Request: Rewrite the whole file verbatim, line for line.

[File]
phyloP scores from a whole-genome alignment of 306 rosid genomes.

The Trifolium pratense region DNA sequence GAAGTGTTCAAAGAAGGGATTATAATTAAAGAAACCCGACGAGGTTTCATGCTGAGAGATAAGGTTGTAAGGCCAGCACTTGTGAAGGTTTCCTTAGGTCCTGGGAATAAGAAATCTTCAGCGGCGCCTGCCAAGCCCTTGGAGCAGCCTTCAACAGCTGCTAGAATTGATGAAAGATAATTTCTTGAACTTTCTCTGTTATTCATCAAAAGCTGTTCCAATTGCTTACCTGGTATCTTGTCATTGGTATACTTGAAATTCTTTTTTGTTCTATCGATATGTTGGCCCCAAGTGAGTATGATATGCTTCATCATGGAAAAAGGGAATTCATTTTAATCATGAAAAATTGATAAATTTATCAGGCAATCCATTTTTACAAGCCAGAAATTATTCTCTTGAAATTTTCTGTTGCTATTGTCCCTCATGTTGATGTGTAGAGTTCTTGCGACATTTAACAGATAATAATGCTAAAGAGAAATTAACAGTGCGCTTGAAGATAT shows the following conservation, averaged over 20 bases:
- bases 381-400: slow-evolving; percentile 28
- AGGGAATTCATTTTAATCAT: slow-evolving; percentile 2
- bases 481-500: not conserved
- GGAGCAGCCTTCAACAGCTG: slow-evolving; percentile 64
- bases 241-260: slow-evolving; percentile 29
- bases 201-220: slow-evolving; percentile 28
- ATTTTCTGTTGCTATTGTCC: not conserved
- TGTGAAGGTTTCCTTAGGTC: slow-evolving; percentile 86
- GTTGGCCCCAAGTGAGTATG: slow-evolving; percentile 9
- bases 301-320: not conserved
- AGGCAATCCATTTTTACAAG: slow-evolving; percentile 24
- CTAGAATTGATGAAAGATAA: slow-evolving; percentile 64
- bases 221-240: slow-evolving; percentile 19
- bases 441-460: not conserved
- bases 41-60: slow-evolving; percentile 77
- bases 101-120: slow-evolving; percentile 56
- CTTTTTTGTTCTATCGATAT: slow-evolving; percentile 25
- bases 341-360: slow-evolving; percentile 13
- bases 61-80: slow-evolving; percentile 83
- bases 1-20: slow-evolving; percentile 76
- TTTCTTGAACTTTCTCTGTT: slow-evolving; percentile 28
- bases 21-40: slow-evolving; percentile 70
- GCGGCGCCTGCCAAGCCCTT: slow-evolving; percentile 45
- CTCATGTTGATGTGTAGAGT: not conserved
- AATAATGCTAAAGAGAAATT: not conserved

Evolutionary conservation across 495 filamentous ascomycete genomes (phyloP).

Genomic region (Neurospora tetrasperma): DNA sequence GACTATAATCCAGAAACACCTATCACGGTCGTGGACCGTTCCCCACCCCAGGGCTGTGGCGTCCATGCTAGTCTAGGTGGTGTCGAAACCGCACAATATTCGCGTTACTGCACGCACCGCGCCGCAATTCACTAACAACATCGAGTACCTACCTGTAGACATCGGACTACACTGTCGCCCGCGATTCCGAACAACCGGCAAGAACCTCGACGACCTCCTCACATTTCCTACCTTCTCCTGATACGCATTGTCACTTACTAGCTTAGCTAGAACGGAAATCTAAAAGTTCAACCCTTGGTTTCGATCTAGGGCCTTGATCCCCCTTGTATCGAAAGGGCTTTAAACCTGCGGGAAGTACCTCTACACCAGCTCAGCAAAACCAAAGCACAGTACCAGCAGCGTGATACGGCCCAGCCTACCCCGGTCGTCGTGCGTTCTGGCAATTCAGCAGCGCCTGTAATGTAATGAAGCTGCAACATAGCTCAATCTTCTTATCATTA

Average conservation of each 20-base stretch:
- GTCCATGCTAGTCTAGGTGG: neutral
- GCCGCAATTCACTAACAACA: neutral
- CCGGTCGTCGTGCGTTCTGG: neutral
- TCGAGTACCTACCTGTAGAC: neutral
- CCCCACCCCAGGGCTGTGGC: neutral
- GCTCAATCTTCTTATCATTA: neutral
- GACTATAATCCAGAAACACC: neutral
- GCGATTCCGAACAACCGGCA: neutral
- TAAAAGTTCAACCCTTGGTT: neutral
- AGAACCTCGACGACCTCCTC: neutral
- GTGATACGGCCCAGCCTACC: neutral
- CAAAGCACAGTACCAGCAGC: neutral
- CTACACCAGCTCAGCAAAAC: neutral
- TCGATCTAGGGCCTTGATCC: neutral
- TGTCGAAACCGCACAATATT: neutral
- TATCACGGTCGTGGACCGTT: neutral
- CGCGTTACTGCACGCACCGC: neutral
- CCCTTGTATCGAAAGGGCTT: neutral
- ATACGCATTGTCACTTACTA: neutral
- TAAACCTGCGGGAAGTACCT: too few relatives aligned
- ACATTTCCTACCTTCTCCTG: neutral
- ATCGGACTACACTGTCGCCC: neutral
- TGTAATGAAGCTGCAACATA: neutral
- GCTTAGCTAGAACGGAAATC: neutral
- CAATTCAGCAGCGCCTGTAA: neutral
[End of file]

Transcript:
phyloP scores from a whole-genome alignment of 306 rosid genomes.

The Trifolium pratense region DNA sequence GAAGTGTTCAAAGAAGGGATTATAATTAAAGAAACCCGACGAGGTTTCATGCTGAGAGATAAGGTTGTAAGGCCAGCACTTGTGAAGGTTTCCTTAGGTCCTGGGAATAAGAAATCTTCAGCGGCGCCTGCCAAGCCCTTGGAGCAGCCTTCAACAGCTGCTAGAATTGATGAAAGATAATTTCTTGAACTTTCTCTGTTATTCATCAAAAGCTGTTCCAATTGCTTACCTGGTATCTTGTCATTGGTATACTTGAAATTCTTTTTTGTTCTATCGATATGTTGGCCCCAAGTGAGTATGATATGCTTCATCATGGAAAAAGGGAATTCATTTTAATCATGAAAAATTGATAAATTTATCAGGCAATCCATTTTTACAAGCCAGAAATTATTCTCTTGAAATTTTCTGTTGCTATTGTCCCTCATGTTGATGTGTAGAGTTCTTGCGACATTTAACAGATAATAATGCTAAAGAGAAATTAACAGTGCGCTTGAAGATAT shows the following conservation, averaged over 20 bases:
- bases 381-400: slow-evolving; percentile 28
- AGGGAATTCATTTTAATCAT: slow-evolving; percentile 2
- bases 481-500: not conserved
- GGAGCAGCCTTCAACAGCTG: slow-evolving; percentile 64
- bases 241-260: slow-evolving; percentile 29
- bases 201-220: slow-evolving; percentile 28
- ATTTTCTGTTGCTATTGTCC: not conserved
- TGTGAAGGTTTCCTTAGGTC: slow-evolving; percentile 86
- GTTGGCCCCAAGTGAGTATG: slow-evolving; percentile 9
- bases 301-320: not conserved
- AGGCAATCCATTTTTACAAG: slow-evolving; percentile 24
- CTAGAATTGATGAAAGATAA: slow-evolving; percentile 64
- bases 221-240: slow-evolving; percentile 19
- bases 441-460: not conserved
- bases 41-60: slow-evolving; percentile 77
- bases 101-120: slow-evolving; percentile 56
- CTTTTTTGTTCTATCGATAT: slow-evolving; percentile 25
- bases 341-360: slow-evolving; percentile 13
- bases 61-80: slow-evolving; percentile 83
- bases 1-20: slow-evolving; percentile 76
- TTTCTTGAACTTTCTCTGTT: slow-evolving; percentile 28
- bases 21-40: slow-evolving; percentile 70
- GCGGCGCCTGCCAAGCCCTT: slow-evolving; percentile 45
- CTCATGTTGATGTGTAGAGT: not conserved
- AATAATGCTAAAGAGAAATT: not conserved

Evolutionary conservation across 495 filamentous ascomycete genomes (phyloP).

Genomic region (Neurospora tetrasperma): DNA sequence GACTATAATCCAGAAACACCTATCACGGTCGTGGACCGTTCCCCACCCCAGGGCTGTGGCGTCCATGCTAGTCTAGGTGGTGTCGAAACCGCACAATATTCGCGTTACTGCACGCACCGCGCCGCAATTCACTAACAACATCGAGTACCTACCTGTAGACATCGGACTACACTGTCGCCCGCGATTCCGAACAACCGGCAAGAACCTCGACGACCTCCTCACATTTCCTACCTTCTCCTGATACGCATTGTCACTTACTAGCTTAGCTAGAACGGAAATCTAAAAGTTCAACCCTTGGTTTCGATCTAGGGCCTTGATCCCCCTTGTATCGAAAGGGCTTTAAACCTGCGGGAAGTACCTCTACACCAGCTCAGCAAAACCAAAGCACAGTACCAGCAGCGTGATACGGCCCAGCCTACCCCGGTCGTCGTGCGTTCTGGCAATTCAGCAGCGCCTGTAATGTAATGAAGCTGCAACATAGCTCAATCTTCTTATCATTA

Average conservation of each 20-base stretch:
- GTCCATGCTAGTCTAGGTGG: neutral
- GCCGCAATTCACTAACAACA: neutral
- CCGGTCGTCGTGCGTTCTGG: neutral
- TCGAGTACCTACCTGTAGAC: neutral
- CCCCACCCCAGGGCTGTGGC: neutral
- GCTCAATCTTCTTATCATTA: neutral
- GACTATAATCCAGAAACACC: neutral
- GCGATTCCGAACAACCGGCA: neutral
- TAAAAGTTCAACCCTTGGTT: neutral
- AGAACCTCGACGACCTCCTC: neutral
- GTGATACGGCCCAGCCTACC: neutral
- CAAAGCACAGTACCAGCAGC: neutral
- CTACACCAGCTCAGCAAAAC: neutral
- TCGATCTAGGGCCTTGATCC: neutral
- TGTCGAAACCGCACAATATT: neutral
- TATCACGGTCGTGGACCGTT: neutral
- CGCGTTACTGCACGCACCGC: neutral
- CCCTTGTATCGAAAGGGCTT: neutral
- ATACGCATTGTCACTTACTA: neutral
- TAAACCTGCGGGAAGTACCT: too few relatives aligned
- ACATTTCCTACCTTCTCCTG: neutral
- ATCGGACTACACTGTCGCCC: neutral
- TGTAATGAAGCTGCAACATA: neutral
- GCTTAGCTAGAACGGAAATC: neutral
- CAATTCAGCAGCGCCTGTAA: neutral